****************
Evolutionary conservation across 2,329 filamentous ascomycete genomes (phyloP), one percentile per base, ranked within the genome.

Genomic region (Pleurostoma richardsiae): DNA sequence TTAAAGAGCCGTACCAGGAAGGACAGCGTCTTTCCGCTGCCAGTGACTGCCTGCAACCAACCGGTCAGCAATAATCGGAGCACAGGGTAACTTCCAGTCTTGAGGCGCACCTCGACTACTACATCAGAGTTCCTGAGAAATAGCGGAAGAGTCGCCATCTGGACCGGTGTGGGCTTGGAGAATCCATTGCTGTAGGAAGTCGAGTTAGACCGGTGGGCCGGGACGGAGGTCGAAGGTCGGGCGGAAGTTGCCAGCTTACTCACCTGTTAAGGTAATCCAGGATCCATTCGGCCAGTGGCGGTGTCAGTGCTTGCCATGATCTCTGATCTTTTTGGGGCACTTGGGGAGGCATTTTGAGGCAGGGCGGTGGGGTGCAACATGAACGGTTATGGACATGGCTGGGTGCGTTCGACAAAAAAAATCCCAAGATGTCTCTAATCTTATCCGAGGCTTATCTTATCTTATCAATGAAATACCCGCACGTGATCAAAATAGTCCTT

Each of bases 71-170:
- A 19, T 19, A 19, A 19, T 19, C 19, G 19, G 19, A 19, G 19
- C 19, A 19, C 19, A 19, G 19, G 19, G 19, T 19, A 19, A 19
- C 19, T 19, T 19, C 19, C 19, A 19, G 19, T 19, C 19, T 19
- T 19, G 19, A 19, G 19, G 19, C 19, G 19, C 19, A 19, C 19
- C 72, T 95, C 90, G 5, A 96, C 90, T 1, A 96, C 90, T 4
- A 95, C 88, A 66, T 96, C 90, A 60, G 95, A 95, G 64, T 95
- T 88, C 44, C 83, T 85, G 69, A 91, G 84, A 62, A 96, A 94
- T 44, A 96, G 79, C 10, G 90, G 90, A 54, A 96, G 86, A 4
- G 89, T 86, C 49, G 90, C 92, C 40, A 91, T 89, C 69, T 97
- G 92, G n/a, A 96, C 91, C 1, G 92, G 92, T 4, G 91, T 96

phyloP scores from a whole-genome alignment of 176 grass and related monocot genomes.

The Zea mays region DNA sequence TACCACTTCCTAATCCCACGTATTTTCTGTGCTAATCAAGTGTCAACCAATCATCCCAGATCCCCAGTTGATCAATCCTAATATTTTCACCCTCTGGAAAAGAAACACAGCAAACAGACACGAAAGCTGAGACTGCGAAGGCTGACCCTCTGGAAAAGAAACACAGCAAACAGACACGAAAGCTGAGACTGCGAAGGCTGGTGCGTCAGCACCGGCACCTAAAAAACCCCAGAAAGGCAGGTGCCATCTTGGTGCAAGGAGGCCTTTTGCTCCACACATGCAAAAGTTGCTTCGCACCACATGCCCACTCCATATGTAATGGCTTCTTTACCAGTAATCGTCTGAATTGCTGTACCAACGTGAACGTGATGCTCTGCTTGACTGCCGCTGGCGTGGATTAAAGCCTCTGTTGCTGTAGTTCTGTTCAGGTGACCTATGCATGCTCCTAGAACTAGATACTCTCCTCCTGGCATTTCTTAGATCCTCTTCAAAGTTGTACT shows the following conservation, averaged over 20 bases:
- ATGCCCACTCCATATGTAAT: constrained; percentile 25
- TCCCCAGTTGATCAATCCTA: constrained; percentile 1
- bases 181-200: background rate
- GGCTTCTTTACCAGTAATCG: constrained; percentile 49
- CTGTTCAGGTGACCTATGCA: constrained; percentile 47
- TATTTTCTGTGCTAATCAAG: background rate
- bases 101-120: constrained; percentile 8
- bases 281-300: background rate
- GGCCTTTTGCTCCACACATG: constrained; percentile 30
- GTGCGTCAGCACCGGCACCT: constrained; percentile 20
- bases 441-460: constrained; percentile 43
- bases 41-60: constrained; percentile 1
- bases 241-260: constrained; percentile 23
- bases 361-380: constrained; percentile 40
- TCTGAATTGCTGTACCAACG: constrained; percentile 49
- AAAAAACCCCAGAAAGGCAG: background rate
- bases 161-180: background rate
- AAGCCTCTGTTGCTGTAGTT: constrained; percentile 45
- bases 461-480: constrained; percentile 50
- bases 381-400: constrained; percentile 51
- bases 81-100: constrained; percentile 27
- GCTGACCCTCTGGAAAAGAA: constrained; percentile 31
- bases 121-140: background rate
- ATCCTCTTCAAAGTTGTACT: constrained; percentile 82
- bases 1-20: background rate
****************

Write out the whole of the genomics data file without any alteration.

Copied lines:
Evolutionary conservation across 2,329 filamentous ascomycete genomes (phyloP), one percentile per base, ranked within the genome.

Genomic region (Pleurostoma richardsiae): DNA sequence TTAAAGAGCCGTACCAGGAAGGACAGCGTCTTTCCGCTGCCAGTGACTGCCTGCAACCAACCGGTCAGCAATAATCGGAGCACAGGGTAACTTCCAGTCTTGAGGCGCACCTCGACTACTACATCAGAGTTCCTGAGAAATAGCGGAAGAGTCGCCATCTGGACCGGTGTGGGCTTGGAGAATCCATTGCTGTAGGAAGTCGAGTTAGACCGGTGGGCCGGGACGGAGGTCGAAGGTCGGGCGGAAGTTGCCAGCTTACTCACCTGTTAAGGTAATCCAGGATCCATTCGGCCAGTGGCGGTGTCAGTGCTTGCCATGATCTCTGATCTTTTTGGGGCACTTGGGGAGGCATTTTGAGGCAGGGCGGTGGGGTGCAACATGAACGGTTATGGACATGGCTGGGTGCGTTCGACAAAAAAAATCCCAAGATGTCTCTAATCTTATCCGAGGCTTATCTTATCTTATCAATGAAATACCCGCACGTGATCAAAATAGTCCTT

Each of bases 71-170:
- A 19, T 19, A 19, A 19, T 19, C 19, G 19, G 19, A 19, G 19
- C 19, A 19, C 19, A 19, G 19, G 19, G 19, T 19, A 19, A 19
- C 19, T 19, T 19, C 19, C 19, A 19, G 19, T 19, C 19, T 19
- T 19, G 19, A 19, G 19, G 19, C 19, G 19, C 19, A 19, C 19
- C 72, T 95, C 90, G 5, A 96, C 90, T 1, A 96, C 90, T 4
- A 95, C 88, A 66, T 96, C 90, A 60, G 95, A 95, G 64, T 95
- T 88, C 44, C 83, T 85, G 69, A 91, G 84, A 62, A 96, A 94
- T 44, A 96, G 79, C 10, G 90, G 90, A 54, A 96, G 86, A 4
- G 89, T 86, C 49, G 90, C 92, C 40, A 91, T 89, C 69, T 97
- G 92, G n/a, A 96, C 91, C 1, G 92, G 92, T 4, G 91, T 96

phyloP scores from a whole-genome alignment of 176 grass and related monocot genomes.

The Zea mays region DNA sequence TACCACTTCCTAATCCCACGTATTTTCTGTGCTAATCAAGTGTCAACCAATCATCCCAGATCCCCAGTTGATCAATCCTAATATTTTCACCCTCTGGAAAAGAAACACAGCAAACAGACACGAAAGCTGAGACTGCGAAGGCTGACCCTCTGGAAAAGAAACACAGCAAACAGACACGAAAGCTGAGACTGCGAAGGCTGGTGCGTCAGCACCGGCACCTAAAAAACCCCAGAAAGGCAGGTGCCATCTTGGTGCAAGGAGGCCTTTTGCTCCACACATGCAAAAGTTGCTTCGCACCACATGCCCACTCCATATGTAATGGCTTCTTTACCAGTAATCGTCTGAATTGCTGTACCAACGTGAACGTGATGCTCTGCTTGACTGCCGCTGGCGTGGATTAAAGCCTCTGTTGCTGTAGTTCTGTTCAGGTGACCTATGCATGCTCCTAGAACTAGATACTCTCCTCCTGGCATTTCTTAGATCCTCTTCAAAGTTGTACT shows the following conservation, averaged over 20 bases:
- ATGCCCACTCCATATGTAAT: constrained; percentile 25
- TCCCCAGTTGATCAATCCTA: constrained; percentile 1
- bases 181-200: background rate
- GGCTTCTTTACCAGTAATCG: constrained; percentile 49
- CTGTTCAGGTGACCTATGCA: constrained; percentile 47
- TATTTTCTGTGCTAATCAAG: background rate
- bases 101-120: constrained; percentile 8
- bases 281-300: background rate
- GGCCTTTTGCTCCACACATG: constrained; percentile 30
- GTGCGTCAGCACCGGCACCT: constrained; percentile 20
- bases 441-460: constrained; percentile 43
- bases 41-60: constrained; percentile 1
- bases 241-260: constrained; percentile 23
- bases 361-380: constrained; percentile 40
- TCTGAATTGCTGTACCAACG: constrained; percentile 49
- AAAAAACCCCAGAAAGGCAG: background rate
- bases 161-180: background rate
- AAGCCTCTGTTGCTGTAGTT: constrained; percentile 45
- bases 461-480: constrained; percentile 50
- bases 381-400: constrained; percentile 51
- bases 81-100: constrained; percentile 27
- GCTGACCCTCTGGAAAAGAA: constrained; percentile 31
- bases 121-140: background rate
- ATCCTCTTCAAAGTTGTACT: constrained; percentile 82
- bases 1-20: background rate